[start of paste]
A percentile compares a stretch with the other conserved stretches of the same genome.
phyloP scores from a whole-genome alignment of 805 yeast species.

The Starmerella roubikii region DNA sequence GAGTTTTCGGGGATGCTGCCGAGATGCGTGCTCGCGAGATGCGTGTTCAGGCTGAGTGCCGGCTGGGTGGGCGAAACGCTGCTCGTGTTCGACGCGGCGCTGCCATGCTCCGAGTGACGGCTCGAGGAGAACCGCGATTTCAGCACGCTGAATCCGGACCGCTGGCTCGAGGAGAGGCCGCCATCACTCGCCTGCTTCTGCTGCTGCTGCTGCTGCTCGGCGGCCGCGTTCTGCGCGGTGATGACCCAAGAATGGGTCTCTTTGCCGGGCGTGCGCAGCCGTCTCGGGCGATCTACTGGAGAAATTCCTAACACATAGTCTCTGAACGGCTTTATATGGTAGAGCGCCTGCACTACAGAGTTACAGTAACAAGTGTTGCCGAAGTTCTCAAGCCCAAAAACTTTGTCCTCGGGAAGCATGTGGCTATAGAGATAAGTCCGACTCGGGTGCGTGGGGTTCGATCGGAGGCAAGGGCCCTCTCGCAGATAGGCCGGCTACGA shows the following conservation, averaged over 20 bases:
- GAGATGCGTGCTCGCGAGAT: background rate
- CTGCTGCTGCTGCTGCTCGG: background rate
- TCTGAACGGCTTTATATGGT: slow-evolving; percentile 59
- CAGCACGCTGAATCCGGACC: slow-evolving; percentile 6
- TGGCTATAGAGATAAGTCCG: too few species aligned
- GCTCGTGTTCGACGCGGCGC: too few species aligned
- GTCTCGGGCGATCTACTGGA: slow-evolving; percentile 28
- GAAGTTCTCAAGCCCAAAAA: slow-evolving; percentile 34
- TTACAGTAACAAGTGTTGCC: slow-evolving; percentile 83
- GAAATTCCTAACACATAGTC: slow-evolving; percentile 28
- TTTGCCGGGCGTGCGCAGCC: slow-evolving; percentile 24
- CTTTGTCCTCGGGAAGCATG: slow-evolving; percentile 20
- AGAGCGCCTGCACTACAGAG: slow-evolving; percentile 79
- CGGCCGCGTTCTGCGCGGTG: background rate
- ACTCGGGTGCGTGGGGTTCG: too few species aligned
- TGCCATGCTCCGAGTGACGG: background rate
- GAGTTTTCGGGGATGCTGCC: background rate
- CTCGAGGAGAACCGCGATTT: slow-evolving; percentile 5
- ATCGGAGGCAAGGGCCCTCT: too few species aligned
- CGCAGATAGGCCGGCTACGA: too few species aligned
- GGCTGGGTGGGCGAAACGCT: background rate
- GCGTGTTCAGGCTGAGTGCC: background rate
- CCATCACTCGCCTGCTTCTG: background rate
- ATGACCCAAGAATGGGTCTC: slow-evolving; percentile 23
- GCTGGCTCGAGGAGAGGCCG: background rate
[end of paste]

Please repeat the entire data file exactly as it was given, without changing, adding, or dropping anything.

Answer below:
A percentile compares a stretch with the other conserved stretches of the same genome.
phyloP scores from a whole-genome alignment of 805 yeast species.

The Starmerella roubikii region DNA sequence GAGTTTTCGGGGATGCTGCCGAGATGCGTGCTCGCGAGATGCGTGTTCAGGCTGAGTGCCGGCTGGGTGGGCGAAACGCTGCTCGTGTTCGACGCGGCGCTGCCATGCTCCGAGTGACGGCTCGAGGAGAACCGCGATTTCAGCACGCTGAATCCGGACCGCTGGCTCGAGGAGAGGCCGCCATCACTCGCCTGCTTCTGCTGCTGCTGCTGCTGCTCGGCGGCCGCGTTCTGCGCGGTGATGACCCAAGAATGGGTCTCTTTGCCGGGCGTGCGCAGCCGTCTCGGGCGATCTACTGGAGAAATTCCTAACACATAGTCTCTGAACGGCTTTATATGGTAGAGCGCCTGCACTACAGAGTTACAGTAACAAGTGTTGCCGAAGTTCTCAAGCCCAAAAACTTTGTCCTCGGGAAGCATGTGGCTATAGAGATAAGTCCGACTCGGGTGCGTGGGGTTCGATCGGAGGCAAGGGCCCTCTCGCAGATAGGCCGGCTACGA shows the following conservation, averaged over 20 bases:
- GAGATGCGTGCTCGCGAGAT: background rate
- CTGCTGCTGCTGCTGCTCGG: background rate
- TCTGAACGGCTTTATATGGT: slow-evolving; percentile 59
- CAGCACGCTGAATCCGGACC: slow-evolving; percentile 6
- TGGCTATAGAGATAAGTCCG: too few species aligned
- GCTCGTGTTCGACGCGGCGC: too few species aligned
- GTCTCGGGCGATCTACTGGA: slow-evolving; percentile 28
- GAAGTTCTCAAGCCCAAAAA: slow-evolving; percentile 34
- TTACAGTAACAAGTGTTGCC: slow-evolving; percentile 83
- GAAATTCCTAACACATAGTC: slow-evolving; percentile 28
- TTTGCCGGGCGTGCGCAGCC: slow-evolving; percentile 24
- CTTTGTCCTCGGGAAGCATG: slow-evolving; percentile 20
- AGAGCGCCTGCACTACAGAG: slow-evolving; percentile 79
- CGGCCGCGTTCTGCGCGGTG: background rate
- ACTCGGGTGCGTGGGGTTCG: too few species aligned
- TGCCATGCTCCGAGTGACGG: background rate
- GAGTTTTCGGGGATGCTGCC: background rate
- CTCGAGGAGAACCGCGATTT: slow-evolving; percentile 5
- ATCGGAGGCAAGGGCCCTCT: too few species aligned
- CGCAGATAGGCCGGCTACGA: too few species aligned
- GGCTGGGTGGGCGAAACGCT: background rate
- GCGTGTTCAGGCTGAGTGCC: background rate
- CCATCACTCGCCTGCTTCTG: background rate
- ATGACCCAAGAATGGGTCTC: slow-evolving; percentile 23
- GCTGGCTCGAGGAGAGGCCG: background rate